By Ruby Pap
Environmental science is not just about sampling the natural world, going to the lab and writing up the results — what about the human piece? How does a scientist really know what’s going on in a community? Bridging this divide is what community-perceptions research is all about, and it’s a key piece of sustainability.
Take Halele‘a Moku, or district, on Kaua‘i’s North Shore. The area has experienced increased population pressure over the years, resulting in environmental, social and economic impacts. Visitors have increased significantly to the point where they outnumber residents. Increased traffic, property values and resource degradation have taken their toll.
‘Anini was once a resilient place known for its beauty and marine bountifulness. It is now at risk of losing its environmental health. How does the community perceive and cope with resource challenges such as coral disease and bleaching, and declines in native limu (seaweed) and fish?
This is where University of Hawai‘i at Mānoa student Francesca “Frankie” Koethe, seeking master’s degree in natural resources/conservation, comes in. It all started last year when her mentor, Dr. Mehana Vaughn, introduced her to Anini through a unique class called Kaiaulu: Collaborative Care and Management of Natural Resources. Through qualitative interviews and walking tours, the students investigated the perspectives of more than 30 community members who grew up in ‘Anini. They spoke of “abundance”, what it was like before and how it has changed. Issues surrounding reef health, land use changes from residential to tourism, decreasing affordability, lack of tourism facilities, ocean safety and loss of community identification were dominant themes in the discussion.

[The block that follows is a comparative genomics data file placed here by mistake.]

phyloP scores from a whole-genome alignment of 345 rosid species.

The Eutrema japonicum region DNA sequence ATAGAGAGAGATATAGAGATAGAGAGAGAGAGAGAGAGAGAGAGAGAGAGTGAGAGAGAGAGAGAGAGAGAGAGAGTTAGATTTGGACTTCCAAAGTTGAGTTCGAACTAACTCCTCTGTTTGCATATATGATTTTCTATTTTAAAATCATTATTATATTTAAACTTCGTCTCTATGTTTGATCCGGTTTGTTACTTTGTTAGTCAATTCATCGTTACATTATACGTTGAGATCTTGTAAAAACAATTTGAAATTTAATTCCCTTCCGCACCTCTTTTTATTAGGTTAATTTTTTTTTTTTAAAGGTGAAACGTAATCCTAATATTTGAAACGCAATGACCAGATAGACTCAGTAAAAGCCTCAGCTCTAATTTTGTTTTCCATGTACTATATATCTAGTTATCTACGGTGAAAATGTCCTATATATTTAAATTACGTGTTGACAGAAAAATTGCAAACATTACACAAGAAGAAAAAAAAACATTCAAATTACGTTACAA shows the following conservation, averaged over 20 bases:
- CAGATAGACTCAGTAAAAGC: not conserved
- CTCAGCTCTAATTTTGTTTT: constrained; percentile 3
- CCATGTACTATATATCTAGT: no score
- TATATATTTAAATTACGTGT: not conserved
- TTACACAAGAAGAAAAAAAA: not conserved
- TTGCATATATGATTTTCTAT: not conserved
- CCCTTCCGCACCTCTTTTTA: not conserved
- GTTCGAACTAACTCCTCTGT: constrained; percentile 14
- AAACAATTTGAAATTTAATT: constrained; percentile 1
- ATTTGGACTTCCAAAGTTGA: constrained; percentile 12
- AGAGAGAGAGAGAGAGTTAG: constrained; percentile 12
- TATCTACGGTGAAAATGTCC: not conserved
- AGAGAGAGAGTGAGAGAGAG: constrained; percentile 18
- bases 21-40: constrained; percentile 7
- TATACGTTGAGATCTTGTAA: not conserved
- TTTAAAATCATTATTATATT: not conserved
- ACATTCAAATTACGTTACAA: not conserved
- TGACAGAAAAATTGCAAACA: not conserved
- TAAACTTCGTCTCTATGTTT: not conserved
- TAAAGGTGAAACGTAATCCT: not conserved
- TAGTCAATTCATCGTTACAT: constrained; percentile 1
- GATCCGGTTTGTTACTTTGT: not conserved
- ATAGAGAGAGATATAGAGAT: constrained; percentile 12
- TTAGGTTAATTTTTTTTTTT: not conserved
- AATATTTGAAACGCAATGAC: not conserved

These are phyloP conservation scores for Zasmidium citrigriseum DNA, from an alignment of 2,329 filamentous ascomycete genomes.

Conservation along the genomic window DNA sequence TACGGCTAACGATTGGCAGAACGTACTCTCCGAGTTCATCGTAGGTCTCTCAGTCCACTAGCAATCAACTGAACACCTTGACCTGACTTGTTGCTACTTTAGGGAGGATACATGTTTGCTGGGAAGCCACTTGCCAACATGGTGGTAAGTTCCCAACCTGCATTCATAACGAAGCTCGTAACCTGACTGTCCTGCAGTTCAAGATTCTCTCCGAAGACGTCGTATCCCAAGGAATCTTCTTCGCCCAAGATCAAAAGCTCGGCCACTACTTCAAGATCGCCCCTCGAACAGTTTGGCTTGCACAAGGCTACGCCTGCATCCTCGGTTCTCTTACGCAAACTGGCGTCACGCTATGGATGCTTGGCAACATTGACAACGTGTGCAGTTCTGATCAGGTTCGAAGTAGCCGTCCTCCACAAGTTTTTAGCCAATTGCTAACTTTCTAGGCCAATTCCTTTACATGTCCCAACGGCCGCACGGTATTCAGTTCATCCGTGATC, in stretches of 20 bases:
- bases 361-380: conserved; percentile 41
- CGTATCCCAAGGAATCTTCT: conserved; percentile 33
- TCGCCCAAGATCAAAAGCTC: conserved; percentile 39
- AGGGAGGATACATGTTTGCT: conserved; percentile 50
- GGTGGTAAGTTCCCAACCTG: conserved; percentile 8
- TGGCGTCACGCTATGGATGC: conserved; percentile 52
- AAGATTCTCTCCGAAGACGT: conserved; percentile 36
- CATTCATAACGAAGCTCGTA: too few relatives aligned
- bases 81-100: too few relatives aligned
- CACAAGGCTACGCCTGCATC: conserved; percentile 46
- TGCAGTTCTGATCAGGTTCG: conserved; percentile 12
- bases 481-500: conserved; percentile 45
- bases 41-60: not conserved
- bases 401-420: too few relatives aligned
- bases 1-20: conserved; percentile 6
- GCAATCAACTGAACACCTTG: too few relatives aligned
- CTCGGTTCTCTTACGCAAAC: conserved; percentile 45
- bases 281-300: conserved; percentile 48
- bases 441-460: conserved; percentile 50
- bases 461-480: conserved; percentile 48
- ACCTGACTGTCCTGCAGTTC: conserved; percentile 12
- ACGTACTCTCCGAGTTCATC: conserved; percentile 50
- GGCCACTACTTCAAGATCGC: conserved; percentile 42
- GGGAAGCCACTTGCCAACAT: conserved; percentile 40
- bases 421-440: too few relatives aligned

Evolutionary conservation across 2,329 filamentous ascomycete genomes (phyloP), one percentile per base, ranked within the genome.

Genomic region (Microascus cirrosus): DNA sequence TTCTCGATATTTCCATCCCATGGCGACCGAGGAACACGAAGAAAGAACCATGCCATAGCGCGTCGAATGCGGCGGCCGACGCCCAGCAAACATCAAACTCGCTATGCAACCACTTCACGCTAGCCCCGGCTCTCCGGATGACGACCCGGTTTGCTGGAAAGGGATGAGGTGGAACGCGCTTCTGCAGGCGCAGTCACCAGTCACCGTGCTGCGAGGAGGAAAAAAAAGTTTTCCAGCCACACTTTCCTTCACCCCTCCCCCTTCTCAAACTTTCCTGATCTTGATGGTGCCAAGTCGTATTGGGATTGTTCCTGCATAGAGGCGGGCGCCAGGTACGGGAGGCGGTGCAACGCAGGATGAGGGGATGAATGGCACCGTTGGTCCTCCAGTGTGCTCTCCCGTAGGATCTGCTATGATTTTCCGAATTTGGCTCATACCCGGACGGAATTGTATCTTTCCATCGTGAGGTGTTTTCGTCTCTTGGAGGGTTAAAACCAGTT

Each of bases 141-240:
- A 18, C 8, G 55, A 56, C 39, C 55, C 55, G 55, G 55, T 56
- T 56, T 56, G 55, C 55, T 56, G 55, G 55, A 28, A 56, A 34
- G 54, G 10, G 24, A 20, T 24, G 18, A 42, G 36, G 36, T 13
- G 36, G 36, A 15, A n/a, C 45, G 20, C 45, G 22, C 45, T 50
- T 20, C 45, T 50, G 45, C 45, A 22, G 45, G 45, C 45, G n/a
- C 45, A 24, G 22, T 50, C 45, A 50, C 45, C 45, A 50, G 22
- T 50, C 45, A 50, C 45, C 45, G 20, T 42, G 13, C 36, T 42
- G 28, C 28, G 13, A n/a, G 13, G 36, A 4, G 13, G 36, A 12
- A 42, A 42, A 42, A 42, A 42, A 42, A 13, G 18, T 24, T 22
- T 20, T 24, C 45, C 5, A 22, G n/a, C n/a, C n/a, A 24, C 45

Koethe realized ‘Anini is a humble, close-knit community, with few links to the government structures in Līhu‘e. She decided to dig deeper with her current thesis research, and hopes the research may help bridge that divide by presenting community perspectives to better inform planning, management and sustainability.
Koethe’s research builds off of the questions raised by community members in the Kaiaulu class. Utilizing a social research tool called “Analytical Hierarchy Process,” Koethe designed a community survey for residents, visitors, property owners, and experts who implement management strategies (such as planners and natural resource managers). Do sustainable development preferences vary across these groups? Do visitors have the same connection to ‘Anini as residents? Do concerns regarding environmental damage vary across these various groups? These overarching questions are addressed in the survey, which queries about land- and ocean-based pollution, human impacts, public access to resources, cultural practice, community involvement in decision making, visitor accommodations, livability for residents and local jobs.
Over the last six months, 100 visitors and 100 residents took a survey. Koethe still needs more surveys from experts and landowners, so if you are in either of those categories, contact me and I can put you in touch. Landowners are the hardest to find, since many of them live off island.
Koethe believes the research will help the community and government better address environmental issues. For example, if visitors have a much different perception of the environment than residents, there may be means to manage the area in a way comfortable for both the visitor and the resident identities.
“How are we going to approach management based on what we know of people and how they perceive the area?” This is what interests Koethe, who plans to bring the research back to the community so they can use it for themselves.
Koethe also feels this community survey technique, if successful, could be used in other rural communities that have a strong history and culture, but aren’t plugged into the “normal” government discourse.
“(It is) a way to get community discussion and discourse in an area (where) people don’t know there is a community.”
Ruby Pap is a Coastal Land Use Extension Agent at University of Hawai‘i Sea Grant College Program. She can be reached at email@example.com.